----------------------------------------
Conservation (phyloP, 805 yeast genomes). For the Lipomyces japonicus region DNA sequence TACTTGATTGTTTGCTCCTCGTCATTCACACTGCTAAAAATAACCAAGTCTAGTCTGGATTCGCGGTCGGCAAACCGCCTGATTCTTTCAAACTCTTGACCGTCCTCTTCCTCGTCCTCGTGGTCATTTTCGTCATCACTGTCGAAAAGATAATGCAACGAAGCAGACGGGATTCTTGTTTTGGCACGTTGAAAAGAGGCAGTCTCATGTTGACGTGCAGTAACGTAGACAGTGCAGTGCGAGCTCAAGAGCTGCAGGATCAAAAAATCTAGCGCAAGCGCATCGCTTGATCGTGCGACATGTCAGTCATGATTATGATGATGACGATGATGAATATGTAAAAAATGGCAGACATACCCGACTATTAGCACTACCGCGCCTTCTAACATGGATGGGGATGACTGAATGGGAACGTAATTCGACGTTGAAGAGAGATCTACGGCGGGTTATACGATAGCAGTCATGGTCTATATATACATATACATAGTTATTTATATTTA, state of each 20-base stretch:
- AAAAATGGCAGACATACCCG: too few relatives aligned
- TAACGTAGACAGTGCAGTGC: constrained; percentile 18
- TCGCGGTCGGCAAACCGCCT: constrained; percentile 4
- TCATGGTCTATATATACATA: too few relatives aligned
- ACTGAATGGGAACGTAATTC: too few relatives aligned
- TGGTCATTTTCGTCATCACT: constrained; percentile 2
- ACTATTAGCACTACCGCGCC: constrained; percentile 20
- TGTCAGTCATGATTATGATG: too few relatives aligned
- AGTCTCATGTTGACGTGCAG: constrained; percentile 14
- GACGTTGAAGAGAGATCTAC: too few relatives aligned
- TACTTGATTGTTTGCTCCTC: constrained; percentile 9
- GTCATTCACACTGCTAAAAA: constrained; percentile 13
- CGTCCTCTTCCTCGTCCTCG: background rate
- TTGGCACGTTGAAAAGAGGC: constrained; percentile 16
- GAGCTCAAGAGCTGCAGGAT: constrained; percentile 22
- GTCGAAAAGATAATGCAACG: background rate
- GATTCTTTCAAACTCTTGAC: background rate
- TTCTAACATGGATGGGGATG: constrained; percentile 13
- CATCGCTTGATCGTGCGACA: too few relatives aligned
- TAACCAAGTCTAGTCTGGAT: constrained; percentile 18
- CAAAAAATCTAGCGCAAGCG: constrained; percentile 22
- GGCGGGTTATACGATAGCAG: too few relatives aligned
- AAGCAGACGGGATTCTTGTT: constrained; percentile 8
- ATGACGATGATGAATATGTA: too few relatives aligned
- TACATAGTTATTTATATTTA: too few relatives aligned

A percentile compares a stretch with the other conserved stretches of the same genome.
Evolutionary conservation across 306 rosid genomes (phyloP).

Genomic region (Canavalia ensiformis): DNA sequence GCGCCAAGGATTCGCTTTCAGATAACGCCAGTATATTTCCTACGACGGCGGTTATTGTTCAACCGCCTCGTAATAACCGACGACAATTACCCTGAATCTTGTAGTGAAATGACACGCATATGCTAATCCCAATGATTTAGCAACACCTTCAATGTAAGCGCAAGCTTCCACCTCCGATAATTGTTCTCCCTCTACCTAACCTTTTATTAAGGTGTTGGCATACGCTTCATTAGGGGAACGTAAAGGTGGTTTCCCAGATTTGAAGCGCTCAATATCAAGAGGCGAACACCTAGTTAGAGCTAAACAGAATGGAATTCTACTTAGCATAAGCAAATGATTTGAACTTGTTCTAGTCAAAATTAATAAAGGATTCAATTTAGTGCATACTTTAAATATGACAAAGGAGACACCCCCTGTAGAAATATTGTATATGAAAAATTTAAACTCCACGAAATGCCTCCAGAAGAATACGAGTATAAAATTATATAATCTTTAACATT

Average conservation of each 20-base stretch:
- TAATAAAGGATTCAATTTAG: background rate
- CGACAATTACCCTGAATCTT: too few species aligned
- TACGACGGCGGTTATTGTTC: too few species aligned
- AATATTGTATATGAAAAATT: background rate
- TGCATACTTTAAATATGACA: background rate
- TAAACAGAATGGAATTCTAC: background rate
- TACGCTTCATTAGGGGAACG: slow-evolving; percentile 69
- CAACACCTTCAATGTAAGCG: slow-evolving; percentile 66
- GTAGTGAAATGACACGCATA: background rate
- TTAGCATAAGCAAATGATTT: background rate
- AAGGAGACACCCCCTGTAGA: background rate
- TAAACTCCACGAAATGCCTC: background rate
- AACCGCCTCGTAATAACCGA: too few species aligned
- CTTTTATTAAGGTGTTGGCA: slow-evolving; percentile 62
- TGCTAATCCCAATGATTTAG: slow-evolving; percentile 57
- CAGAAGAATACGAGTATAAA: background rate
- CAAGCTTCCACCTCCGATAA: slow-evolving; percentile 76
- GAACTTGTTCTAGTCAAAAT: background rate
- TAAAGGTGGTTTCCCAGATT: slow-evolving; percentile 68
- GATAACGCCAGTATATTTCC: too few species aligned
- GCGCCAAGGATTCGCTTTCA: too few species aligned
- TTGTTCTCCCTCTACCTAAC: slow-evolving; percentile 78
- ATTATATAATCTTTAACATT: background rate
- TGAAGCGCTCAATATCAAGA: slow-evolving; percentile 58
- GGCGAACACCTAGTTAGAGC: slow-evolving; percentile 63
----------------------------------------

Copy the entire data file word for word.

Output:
Conservation (phyloP, 805 yeast genomes). For the Lipomyces japonicus region DNA sequence TACTTGATTGTTTGCTCCTCGTCATTCACACTGCTAAAAATAACCAAGTCTAGTCTGGATTCGCGGTCGGCAAACCGCCTGATTCTTTCAAACTCTTGACCGTCCTCTTCCTCGTCCTCGTGGTCATTTTCGTCATCACTGTCGAAAAGATAATGCAACGAAGCAGACGGGATTCTTGTTTTGGCACGTTGAAAAGAGGCAGTCTCATGTTGACGTGCAGTAACGTAGACAGTGCAGTGCGAGCTCAAGAGCTGCAGGATCAAAAAATCTAGCGCAAGCGCATCGCTTGATCGTGCGACATGTCAGTCATGATTATGATGATGACGATGATGAATATGTAAAAAATGGCAGACATACCCGACTATTAGCACTACCGCGCCTTCTAACATGGATGGGGATGACTGAATGGGAACGTAATTCGACGTTGAAGAGAGATCTACGGCGGGTTATACGATAGCAGTCATGGTCTATATATACATATACATAGTTATTTATATTTA, state of each 20-base stretch:
- AAAAATGGCAGACATACCCG: too few relatives aligned
- TAACGTAGACAGTGCAGTGC: constrained; percentile 18
- TCGCGGTCGGCAAACCGCCT: constrained; percentile 4
- TCATGGTCTATATATACATA: too few relatives aligned
- ACTGAATGGGAACGTAATTC: too few relatives aligned
- TGGTCATTTTCGTCATCACT: constrained; percentile 2
- ACTATTAGCACTACCGCGCC: constrained; percentile 20
- TGTCAGTCATGATTATGATG: too few relatives aligned
- AGTCTCATGTTGACGTGCAG: constrained; percentile 14
- GACGTTGAAGAGAGATCTAC: too few relatives aligned
- TACTTGATTGTTTGCTCCTC: constrained; percentile 9
- GTCATTCACACTGCTAAAAA: constrained; percentile 13
- CGTCCTCTTCCTCGTCCTCG: background rate
- TTGGCACGTTGAAAAGAGGC: constrained; percentile 16
- GAGCTCAAGAGCTGCAGGAT: constrained; percentile 22
- GTCGAAAAGATAATGCAACG: background rate
- GATTCTTTCAAACTCTTGAC: background rate
- TTCTAACATGGATGGGGATG: constrained; percentile 13
- CATCGCTTGATCGTGCGACA: too few relatives aligned
- TAACCAAGTCTAGTCTGGAT: constrained; percentile 18
- CAAAAAATCTAGCGCAAGCG: constrained; percentile 22
- GGCGGGTTATACGATAGCAG: too few relatives aligned
- AAGCAGACGGGATTCTTGTT: constrained; percentile 8
- ATGACGATGATGAATATGTA: too few relatives aligned
- TACATAGTTATTTATATTTA: too few relatives aligned

A percentile compares a stretch with the other conserved stretches of the same genome.
Evolutionary conservation across 306 rosid genomes (phyloP).

Genomic region (Canavalia ensiformis): DNA sequence GCGCCAAGGATTCGCTTTCAGATAACGCCAGTATATTTCCTACGACGGCGGTTATTGTTCAACCGCCTCGTAATAACCGACGACAATTACCCTGAATCTTGTAGTGAAATGACACGCATATGCTAATCCCAATGATTTAGCAACACCTTCAATGTAAGCGCAAGCTTCCACCTCCGATAATTGTTCTCCCTCTACCTAACCTTTTATTAAGGTGTTGGCATACGCTTCATTAGGGGAACGTAAAGGTGGTTTCCCAGATTTGAAGCGCTCAATATCAAGAGGCGAACACCTAGTTAGAGCTAAACAGAATGGAATTCTACTTAGCATAAGCAAATGATTTGAACTTGTTCTAGTCAAAATTAATAAAGGATTCAATTTAGTGCATACTTTAAATATGACAAAGGAGACACCCCCTGTAGAAATATTGTATATGAAAAATTTAAACTCCACGAAATGCCTCCAGAAGAATACGAGTATAAAATTATATAATCTTTAACATT

Average conservation of each 20-base stretch:
- TAATAAAGGATTCAATTTAG: background rate
- CGACAATTACCCTGAATCTT: too few species aligned
- TACGACGGCGGTTATTGTTC: too few species aligned
- AATATTGTATATGAAAAATT: background rate
- TGCATACTTTAAATATGACA: background rate
- TAAACAGAATGGAATTCTAC: background rate
- TACGCTTCATTAGGGGAACG: slow-evolving; percentile 69
- CAACACCTTCAATGTAAGCG: slow-evolving; percentile 66
- GTAGTGAAATGACACGCATA: background rate
- TTAGCATAAGCAAATGATTT: background rate
- AAGGAGACACCCCCTGTAGA: background rate
- TAAACTCCACGAAATGCCTC: background rate
- AACCGCCTCGTAATAACCGA: too few species aligned
- CTTTTATTAAGGTGTTGGCA: slow-evolving; percentile 62
- TGCTAATCCCAATGATTTAG: slow-evolving; percentile 57
- CAGAAGAATACGAGTATAAA: background rate
- CAAGCTTCCACCTCCGATAA: slow-evolving; percentile 76
- GAACTTGTTCTAGTCAAAAT: background rate
- TAAAGGTGGTTTCCCAGATT: slow-evolving; percentile 68
- GATAACGCCAGTATATTTCC: too few species aligned
- GCGCCAAGGATTCGCTTTCA: too few species aligned
- TTGTTCTCCCTCTACCTAAC: slow-evolving; percentile 78
- ATTATATAATCTTTAACATT: background rate
- TGAAGCGCTCAATATCAAGA: slow-evolving; percentile 58
- GGCGAACACCTAGTTAGAGC: slow-evolving; percentile 63